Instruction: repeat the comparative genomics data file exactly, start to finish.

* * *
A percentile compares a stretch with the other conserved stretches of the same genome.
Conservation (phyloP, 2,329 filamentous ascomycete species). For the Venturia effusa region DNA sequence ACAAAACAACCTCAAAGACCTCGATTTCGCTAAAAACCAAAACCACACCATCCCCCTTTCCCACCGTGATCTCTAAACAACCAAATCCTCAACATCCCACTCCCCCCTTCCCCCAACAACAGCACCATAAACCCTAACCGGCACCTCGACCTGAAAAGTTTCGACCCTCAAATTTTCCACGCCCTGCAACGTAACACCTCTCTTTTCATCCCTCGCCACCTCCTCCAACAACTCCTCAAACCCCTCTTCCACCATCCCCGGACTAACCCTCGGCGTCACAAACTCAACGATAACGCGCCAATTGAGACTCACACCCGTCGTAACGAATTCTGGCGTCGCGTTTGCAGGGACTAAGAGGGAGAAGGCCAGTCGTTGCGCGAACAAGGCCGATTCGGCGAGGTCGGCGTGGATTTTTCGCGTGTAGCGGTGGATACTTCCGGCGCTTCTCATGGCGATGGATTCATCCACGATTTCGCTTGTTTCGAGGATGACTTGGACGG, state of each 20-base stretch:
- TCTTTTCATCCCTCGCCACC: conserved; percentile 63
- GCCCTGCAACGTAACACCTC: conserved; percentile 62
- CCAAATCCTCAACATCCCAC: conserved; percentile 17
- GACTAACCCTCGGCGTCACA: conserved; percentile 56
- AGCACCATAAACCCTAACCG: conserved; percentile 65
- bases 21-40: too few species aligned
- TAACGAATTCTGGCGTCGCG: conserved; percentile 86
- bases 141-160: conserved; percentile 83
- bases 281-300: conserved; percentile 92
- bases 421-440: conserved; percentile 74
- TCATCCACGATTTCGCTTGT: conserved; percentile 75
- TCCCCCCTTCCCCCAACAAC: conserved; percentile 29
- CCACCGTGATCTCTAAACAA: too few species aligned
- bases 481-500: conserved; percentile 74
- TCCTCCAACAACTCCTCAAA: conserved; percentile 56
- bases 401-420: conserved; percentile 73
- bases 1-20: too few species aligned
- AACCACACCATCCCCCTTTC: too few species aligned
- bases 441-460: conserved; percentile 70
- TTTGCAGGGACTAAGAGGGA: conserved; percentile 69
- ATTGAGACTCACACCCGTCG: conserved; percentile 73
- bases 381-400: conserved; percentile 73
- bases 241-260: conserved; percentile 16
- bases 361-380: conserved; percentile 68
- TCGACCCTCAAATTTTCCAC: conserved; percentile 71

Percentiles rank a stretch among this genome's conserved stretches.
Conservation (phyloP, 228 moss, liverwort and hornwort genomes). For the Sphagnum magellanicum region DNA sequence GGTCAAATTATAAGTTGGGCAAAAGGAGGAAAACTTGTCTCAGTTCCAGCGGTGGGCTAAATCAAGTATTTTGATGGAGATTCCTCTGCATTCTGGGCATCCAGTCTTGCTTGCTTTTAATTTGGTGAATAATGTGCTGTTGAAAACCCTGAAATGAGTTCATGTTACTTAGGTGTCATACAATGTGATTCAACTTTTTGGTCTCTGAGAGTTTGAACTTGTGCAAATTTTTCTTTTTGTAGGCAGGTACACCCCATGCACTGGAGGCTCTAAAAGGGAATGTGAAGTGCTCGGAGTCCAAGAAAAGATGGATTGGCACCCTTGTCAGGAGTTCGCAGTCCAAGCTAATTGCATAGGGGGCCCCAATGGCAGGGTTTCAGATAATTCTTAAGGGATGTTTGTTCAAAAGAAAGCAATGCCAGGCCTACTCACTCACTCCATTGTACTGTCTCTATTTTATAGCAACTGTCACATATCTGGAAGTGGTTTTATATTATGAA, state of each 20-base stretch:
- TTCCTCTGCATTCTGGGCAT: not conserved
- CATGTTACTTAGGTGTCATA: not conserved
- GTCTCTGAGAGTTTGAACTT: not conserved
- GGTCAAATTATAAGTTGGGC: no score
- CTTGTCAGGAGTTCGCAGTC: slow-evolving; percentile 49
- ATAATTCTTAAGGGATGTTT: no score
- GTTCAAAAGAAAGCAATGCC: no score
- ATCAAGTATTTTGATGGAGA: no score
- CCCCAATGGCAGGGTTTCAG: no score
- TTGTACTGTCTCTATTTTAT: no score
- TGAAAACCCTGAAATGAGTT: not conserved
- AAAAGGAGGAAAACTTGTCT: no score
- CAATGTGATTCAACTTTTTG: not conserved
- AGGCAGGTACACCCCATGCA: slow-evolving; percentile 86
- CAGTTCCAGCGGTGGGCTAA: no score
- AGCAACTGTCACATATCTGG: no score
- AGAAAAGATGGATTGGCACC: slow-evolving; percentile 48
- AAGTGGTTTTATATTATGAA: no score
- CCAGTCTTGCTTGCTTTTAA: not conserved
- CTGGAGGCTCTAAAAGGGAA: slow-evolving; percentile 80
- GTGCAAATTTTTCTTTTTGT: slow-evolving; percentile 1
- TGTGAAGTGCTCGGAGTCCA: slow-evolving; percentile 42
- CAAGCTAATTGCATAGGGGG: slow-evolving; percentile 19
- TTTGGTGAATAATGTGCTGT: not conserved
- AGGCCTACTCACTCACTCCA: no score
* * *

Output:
A percentile compares a stretch with the other conserved stretches of the same genome.
Conservation (phyloP, 2,329 filamentous ascomycete species). For the Venturia effusa region DNA sequence ACAAAACAACCTCAAAGACCTCGATTTCGCTAAAAACCAAAACCACACCATCCCCCTTTCCCACCGTGATCTCTAAACAACCAAATCCTCAACATCCCACTCCCCCCTTCCCCCAACAACAGCACCATAAACCCTAACCGGCACCTCGACCTGAAAAGTTTCGACCCTCAAATTTTCCACGCCCTGCAACGTAACACCTCTCTTTTCATCCCTCGCCACCTCCTCCAACAACTCCTCAAACCCCTCTTCCACCATCCCCGGACTAACCCTCGGCGTCACAAACTCAACGATAACGCGCCAATTGAGACTCACACCCGTCGTAACGAATTCTGGCGTCGCGTTTGCAGGGACTAAGAGGGAGAAGGCCAGTCGTTGCGCGAACAAGGCCGATTCGGCGAGGTCGGCGTGGATTTTTCGCGTGTAGCGGTGGATACTTCCGGCGCTTCTCATGGCGATGGATTCATCCACGATTTCGCTTGTTTCGAGGATGACTTGGACGG, state of each 20-base stretch:
- TCTTTTCATCCCTCGCCACC: conserved; percentile 63
- GCCCTGCAACGTAACACCTC: conserved; percentile 62
- CCAAATCCTCAACATCCCAC: conserved; percentile 17
- GACTAACCCTCGGCGTCACA: conserved; percentile 56
- AGCACCATAAACCCTAACCG: conserved; percentile 65
- bases 21-40: too few species aligned
- TAACGAATTCTGGCGTCGCG: conserved; percentile 86
- bases 141-160: conserved; percentile 83
- bases 281-300: conserved; percentile 92
- bases 421-440: conserved; percentile 74
- TCATCCACGATTTCGCTTGT: conserved; percentile 75
- TCCCCCCTTCCCCCAACAAC: conserved; percentile 29
- CCACCGTGATCTCTAAACAA: too few species aligned
- bases 481-500: conserved; percentile 74
- TCCTCCAACAACTCCTCAAA: conserved; percentile 56
- bases 401-420: conserved; percentile 73
- bases 1-20: too few species aligned
- AACCACACCATCCCCCTTTC: too few species aligned
- bases 441-460: conserved; percentile 70
- TTTGCAGGGACTAAGAGGGA: conserved; percentile 69
- ATTGAGACTCACACCCGTCG: conserved; percentile 73
- bases 381-400: conserved; percentile 73
- bases 241-260: conserved; percentile 16
- bases 361-380: conserved; percentile 68
- TCGACCCTCAAATTTTCCAC: conserved; percentile 71

Percentiles rank a stretch among this genome's conserved stretches.
Conservation (phyloP, 228 moss, liverwort and hornwort genomes). For the Sphagnum magellanicum region DNA sequence GGTCAAATTATAAGTTGGGCAAAAGGAGGAAAACTTGTCTCAGTTCCAGCGGTGGGCTAAATCAAGTATTTTGATGGAGATTCCTCTGCATTCTGGGCATCCAGTCTTGCTTGCTTTTAATTTGGTGAATAATGTGCTGTTGAAAACCCTGAAATGAGTTCATGTTACTTAGGTGTCATACAATGTGATTCAACTTTTTGGTCTCTGAGAGTTTGAACTTGTGCAAATTTTTCTTTTTGTAGGCAGGTACACCCCATGCACTGGAGGCTCTAAAAGGGAATGTGAAGTGCTCGGAGTCCAAGAAAAGATGGATTGGCACCCTTGTCAGGAGTTCGCAGTCCAAGCTAATTGCATAGGGGGCCCCAATGGCAGGGTTTCAGATAATTCTTAAGGGATGTTTGTTCAAAAGAAAGCAATGCCAGGCCTACTCACTCACTCCATTGTACTGTCTCTATTTTATAGCAACTGTCACATATCTGGAAGTGGTTTTATATTATGAA, state of each 20-base stretch:
- TTCCTCTGCATTCTGGGCAT: not conserved
- CATGTTACTTAGGTGTCATA: not conserved
- GTCTCTGAGAGTTTGAACTT: not conserved
- GGTCAAATTATAAGTTGGGC: no score
- CTTGTCAGGAGTTCGCAGTC: slow-evolving; percentile 49
- ATAATTCTTAAGGGATGTTT: no score
- GTTCAAAAGAAAGCAATGCC: no score
- ATCAAGTATTTTGATGGAGA: no score
- CCCCAATGGCAGGGTTTCAG: no score
- TTGTACTGTCTCTATTTTAT: no score
- TGAAAACCCTGAAATGAGTT: not conserved
- AAAAGGAGGAAAACTTGTCT: no score
- CAATGTGATTCAACTTTTTG: not conserved
- AGGCAGGTACACCCCATGCA: slow-evolving; percentile 86
- CAGTTCCAGCGGTGGGCTAA: no score
- AGCAACTGTCACATATCTGG: no score
- AGAAAAGATGGATTGGCACC: slow-evolving; percentile 48
- AAGTGGTTTTATATTATGAA: no score
- CCAGTCTTGCTTGCTTTTAA: not conserved
- CTGGAGGCTCTAAAAGGGAA: slow-evolving; percentile 80
- GTGCAAATTTTTCTTTTTGT: slow-evolving; percentile 1
- TGTGAAGTGCTCGGAGTCCA: slow-evolving; percentile 42
- CAAGCTAATTGCATAGGGGG: slow-evolving; percentile 19
- TTTGGTGAATAATGTGCTGT: not conserved
- AGGCCTACTCACTCACTCCA: no score